LeBron James hit a game-deciding shot in his Los Angeles Lakers’ must-win triumph over the Golden State Warriors last night. The shot was a deep, high-pressure three made as the shot clock expired, stunning enough that it made the limited Staples Center crowd sound like a full-capacity rager when it went down. The shot itself, though, is not what everyone will remember about the game. How he discussed it afterwards, and seemingly framed it moments beforehand—more than the actual shot’s inclusion within James’ historically elite basketball-playing résumé—will be greater discussion fodder for many.
Fully 36 years old and nursing a high ankle sprain, James is into year two of his elder title contention phase with the Lakers, and his tendency to grandly narrativize everything he accomplishes has kicked into as high of a gear as we’ve ever seen from a player. Perhaps infected by the storytelling fevers of Tinseltown, he is now the narrator of his own hagiography, making sure to show the audience every peril along his way to further glory. Before the game against the Warriors, this was manifest in his insistence that they were going up against the rightful 2021 MVP in Steph Curry—implicitly dismissing the inevitable winner of the award, Nikola Jokic, who, we might surmise, LeBron might have spoken more highly of if his Denver Nuggets were more clearly upon the Lakers’ warpath.
During the game, we saw LeBron’s generous provision of sports documentary material with his Eye Poke Incident. After a hard foul near the basket from Draymond Green, James fell to the floor and writhed for quite a while. Officials reviewed the play and declined to upgrade Green’s contact to flagrant status, but this wouldn’t be the last we heard about it. During his post-game interview, James brought up the occasion several times, saying that he saw “three rims” when he took his big shot, and suggesting that he may play his next game with a pirate-style eye patch over his affected pupil.
It’s hard for anyone but LeBron to say exactly how badly his eye was hit or how much his vision was impacted by the foul. Anyone who’s played enough basketball at any level knows it’s something that happens, though, and that crunch time of an unprecedented playoff game is about the worst time for it to happen. It’s always not news to almost anyone that Green, specifically, does things like this as a defender. But for those without this basic knowledge, LeBron was sure to provide the Wikipedia stub in real time; both with his body and his words. This expository mode of LeBron’s has gotten so over the top that it’s hard to begrudge, and much more fun to embrace. It somehow makes him seem even greater, even more dominant, when—while he beats you—James explains the whole thing loudly, like an executive producer on set, exacting and demanding in his vision.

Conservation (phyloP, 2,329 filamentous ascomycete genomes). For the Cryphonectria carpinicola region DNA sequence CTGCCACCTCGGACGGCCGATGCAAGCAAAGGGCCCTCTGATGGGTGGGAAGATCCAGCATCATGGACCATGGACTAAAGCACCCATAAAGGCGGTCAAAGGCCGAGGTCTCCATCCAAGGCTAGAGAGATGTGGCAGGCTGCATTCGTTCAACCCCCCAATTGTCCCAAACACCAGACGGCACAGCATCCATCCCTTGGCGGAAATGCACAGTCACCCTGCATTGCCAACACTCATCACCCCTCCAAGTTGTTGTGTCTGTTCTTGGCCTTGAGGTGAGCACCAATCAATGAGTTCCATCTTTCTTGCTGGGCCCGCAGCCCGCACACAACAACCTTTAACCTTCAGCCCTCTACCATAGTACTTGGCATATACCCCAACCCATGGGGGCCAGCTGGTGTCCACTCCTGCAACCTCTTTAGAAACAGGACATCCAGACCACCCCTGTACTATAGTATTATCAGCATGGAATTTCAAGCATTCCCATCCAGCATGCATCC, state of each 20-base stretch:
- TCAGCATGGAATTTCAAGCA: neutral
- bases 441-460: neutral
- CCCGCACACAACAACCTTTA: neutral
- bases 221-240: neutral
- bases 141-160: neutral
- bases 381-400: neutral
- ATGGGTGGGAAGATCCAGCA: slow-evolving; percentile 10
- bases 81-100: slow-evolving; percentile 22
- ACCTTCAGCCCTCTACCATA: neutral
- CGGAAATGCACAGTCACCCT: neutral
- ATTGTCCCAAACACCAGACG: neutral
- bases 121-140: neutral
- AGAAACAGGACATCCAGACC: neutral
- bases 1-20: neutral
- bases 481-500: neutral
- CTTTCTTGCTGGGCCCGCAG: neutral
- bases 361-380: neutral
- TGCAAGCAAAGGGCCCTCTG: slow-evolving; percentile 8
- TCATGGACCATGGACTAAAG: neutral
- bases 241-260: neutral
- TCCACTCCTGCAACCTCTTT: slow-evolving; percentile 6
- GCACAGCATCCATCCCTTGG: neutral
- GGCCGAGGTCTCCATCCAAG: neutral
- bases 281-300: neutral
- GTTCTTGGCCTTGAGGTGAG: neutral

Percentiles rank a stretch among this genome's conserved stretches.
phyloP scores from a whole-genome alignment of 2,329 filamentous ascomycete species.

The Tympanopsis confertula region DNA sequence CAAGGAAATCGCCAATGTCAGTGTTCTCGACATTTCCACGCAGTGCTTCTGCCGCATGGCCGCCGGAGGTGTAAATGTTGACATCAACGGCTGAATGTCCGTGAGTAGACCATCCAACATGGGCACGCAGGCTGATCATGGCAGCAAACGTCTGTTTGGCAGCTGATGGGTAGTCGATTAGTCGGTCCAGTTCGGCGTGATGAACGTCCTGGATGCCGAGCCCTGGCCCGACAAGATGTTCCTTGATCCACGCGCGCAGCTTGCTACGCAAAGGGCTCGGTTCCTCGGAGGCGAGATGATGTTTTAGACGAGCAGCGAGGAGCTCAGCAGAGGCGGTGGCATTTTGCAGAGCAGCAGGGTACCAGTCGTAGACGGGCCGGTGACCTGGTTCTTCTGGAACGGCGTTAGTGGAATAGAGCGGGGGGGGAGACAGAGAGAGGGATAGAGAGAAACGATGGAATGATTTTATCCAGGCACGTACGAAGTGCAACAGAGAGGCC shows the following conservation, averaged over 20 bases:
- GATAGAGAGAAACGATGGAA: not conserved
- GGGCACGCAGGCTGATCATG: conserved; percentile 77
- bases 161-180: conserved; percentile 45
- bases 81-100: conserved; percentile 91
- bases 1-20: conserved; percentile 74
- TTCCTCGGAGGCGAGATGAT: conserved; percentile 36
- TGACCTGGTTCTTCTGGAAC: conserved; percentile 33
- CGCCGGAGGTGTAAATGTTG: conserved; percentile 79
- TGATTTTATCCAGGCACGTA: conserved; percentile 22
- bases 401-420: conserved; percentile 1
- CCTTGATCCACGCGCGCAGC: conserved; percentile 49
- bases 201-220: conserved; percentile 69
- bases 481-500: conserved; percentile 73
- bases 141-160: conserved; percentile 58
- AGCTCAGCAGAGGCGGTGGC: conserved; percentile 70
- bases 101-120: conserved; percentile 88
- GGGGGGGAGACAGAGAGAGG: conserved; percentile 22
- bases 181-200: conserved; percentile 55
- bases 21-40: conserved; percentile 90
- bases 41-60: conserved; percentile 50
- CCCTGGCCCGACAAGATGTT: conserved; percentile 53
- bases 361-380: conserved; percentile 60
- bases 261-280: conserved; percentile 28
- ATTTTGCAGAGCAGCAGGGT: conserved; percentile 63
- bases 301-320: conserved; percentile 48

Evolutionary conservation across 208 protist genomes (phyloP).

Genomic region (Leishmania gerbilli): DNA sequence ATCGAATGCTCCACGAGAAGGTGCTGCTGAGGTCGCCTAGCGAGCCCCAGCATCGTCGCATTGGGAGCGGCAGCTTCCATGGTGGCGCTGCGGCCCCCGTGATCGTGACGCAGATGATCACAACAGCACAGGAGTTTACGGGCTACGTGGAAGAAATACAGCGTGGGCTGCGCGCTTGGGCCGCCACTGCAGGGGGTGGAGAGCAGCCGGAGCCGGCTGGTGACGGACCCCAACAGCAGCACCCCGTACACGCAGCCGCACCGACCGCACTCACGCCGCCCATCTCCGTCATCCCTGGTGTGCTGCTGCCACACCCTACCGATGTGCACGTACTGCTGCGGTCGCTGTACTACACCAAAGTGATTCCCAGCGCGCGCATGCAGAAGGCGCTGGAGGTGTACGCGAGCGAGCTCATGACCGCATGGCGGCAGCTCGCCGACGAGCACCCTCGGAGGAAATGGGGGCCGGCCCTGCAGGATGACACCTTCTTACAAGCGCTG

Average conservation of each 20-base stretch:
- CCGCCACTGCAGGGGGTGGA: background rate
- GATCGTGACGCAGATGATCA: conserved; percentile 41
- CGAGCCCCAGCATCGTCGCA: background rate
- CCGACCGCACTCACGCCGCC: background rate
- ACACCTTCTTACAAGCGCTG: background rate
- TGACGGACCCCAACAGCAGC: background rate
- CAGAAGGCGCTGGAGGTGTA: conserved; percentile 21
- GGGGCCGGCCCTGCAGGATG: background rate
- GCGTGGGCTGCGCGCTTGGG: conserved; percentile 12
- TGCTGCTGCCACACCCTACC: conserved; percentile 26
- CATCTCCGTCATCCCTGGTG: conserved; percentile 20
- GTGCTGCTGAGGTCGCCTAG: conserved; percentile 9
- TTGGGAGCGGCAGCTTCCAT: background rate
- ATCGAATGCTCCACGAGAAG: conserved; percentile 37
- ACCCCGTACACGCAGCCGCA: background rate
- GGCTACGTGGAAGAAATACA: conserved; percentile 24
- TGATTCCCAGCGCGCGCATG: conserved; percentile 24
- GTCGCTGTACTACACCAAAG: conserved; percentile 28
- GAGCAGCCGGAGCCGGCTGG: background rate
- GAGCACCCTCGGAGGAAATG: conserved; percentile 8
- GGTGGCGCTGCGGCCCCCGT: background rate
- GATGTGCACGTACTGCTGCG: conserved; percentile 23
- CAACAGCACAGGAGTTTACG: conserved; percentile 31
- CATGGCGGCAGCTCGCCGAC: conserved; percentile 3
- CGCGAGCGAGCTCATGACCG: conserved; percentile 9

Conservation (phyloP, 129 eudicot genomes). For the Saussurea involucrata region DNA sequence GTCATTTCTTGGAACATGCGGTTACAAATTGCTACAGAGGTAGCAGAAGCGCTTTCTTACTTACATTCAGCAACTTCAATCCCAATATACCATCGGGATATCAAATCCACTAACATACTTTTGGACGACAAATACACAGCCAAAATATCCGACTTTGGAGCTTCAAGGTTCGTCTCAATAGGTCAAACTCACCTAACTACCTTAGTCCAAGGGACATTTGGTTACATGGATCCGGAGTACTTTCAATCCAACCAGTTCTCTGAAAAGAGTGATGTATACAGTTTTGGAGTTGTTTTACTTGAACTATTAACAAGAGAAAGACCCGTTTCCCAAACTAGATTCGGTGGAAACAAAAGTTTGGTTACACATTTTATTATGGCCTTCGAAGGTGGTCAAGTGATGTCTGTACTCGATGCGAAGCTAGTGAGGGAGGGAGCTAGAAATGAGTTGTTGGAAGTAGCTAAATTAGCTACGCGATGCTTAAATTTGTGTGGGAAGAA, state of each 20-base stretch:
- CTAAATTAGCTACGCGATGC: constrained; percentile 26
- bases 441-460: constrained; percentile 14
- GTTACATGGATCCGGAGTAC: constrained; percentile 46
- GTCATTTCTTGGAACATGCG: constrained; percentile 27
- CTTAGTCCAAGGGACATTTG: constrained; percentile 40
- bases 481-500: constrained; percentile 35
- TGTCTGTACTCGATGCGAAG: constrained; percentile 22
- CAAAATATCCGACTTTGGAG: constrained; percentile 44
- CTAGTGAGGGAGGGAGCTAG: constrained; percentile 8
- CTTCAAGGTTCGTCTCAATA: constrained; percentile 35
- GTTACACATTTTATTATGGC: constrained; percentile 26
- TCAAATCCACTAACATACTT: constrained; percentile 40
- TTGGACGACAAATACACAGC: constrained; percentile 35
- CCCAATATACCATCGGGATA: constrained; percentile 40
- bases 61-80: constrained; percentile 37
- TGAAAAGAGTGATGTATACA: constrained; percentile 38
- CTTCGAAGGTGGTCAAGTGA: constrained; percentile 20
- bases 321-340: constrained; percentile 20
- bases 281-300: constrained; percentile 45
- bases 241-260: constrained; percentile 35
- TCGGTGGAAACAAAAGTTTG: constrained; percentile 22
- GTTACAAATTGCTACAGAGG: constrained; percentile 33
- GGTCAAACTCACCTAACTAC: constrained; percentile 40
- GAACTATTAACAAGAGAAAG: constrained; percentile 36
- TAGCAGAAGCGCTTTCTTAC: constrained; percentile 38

The week prior, this feel for the theatrical was visible in a Lakers game that LeBron didn’t even play in. Wearing a conspicuous turquoise sweatsuit while he paced up and down the court frantically, the best player in the sport was de-facto coaching his team as he rested his battered ankle. He was somehow even more noticeable from the sidelines than opposing coach Tom Thibodeau of the New York Knicks, who is long famous for barking defensive reminders so loudly that they are an obstacle for game-ops stadium producers with access to top-of-the-line sound technology. James, however—in that outfit, and with that demonstrative of motion—was more the spectacle for the night.
On a basketball level, this is about as interesting as watching LeBron has ever been. At no time in his career has he had this serious of an injury at this inopportune of a moment. If he manages to gut through it and win another championship, reality could actually catch up to the grandeur of his self-mythologizing. But for now, it is fascinating to see how he manages a game without his typically extraordinary physical advantages. Against the Warriors, he was in manager mode, distributing deftly and banking more on the reputation of his gravity than the actuality of it as he penetrated the defense gingerly, usually passing out before challenging its sharpest teeth. Over the course of the game, he seemed to gain more comfort, and get gradually closer to the rim, but there’s certainly still something very fragile and precipitous about this kind of winning.
The Phoenix Suns are up next for James and the Lakers, and with them comes the challenges presented by one of LeBron’s best friends, and also one of his only real peers in the art of telling a story about a game he’s playing as it unfolds: Chris Paul. Historical comparisons for what we’re about to see might be hard to come by. One example that comes to mind is a mid-90’s Sunday afternoon classic in which Michael Jordan and Charles Barkley, then close friends and obviously having gone out together the night before, talked loving trash to each other so noticeably that it took center stage away from the basketball being played. And regardless of how the basketball plays out between the Lakers and Suns, James and Paul, like those two legends, are definitely about to vie for rhetorical control of a series in as entertaining of a fashion as anyone can.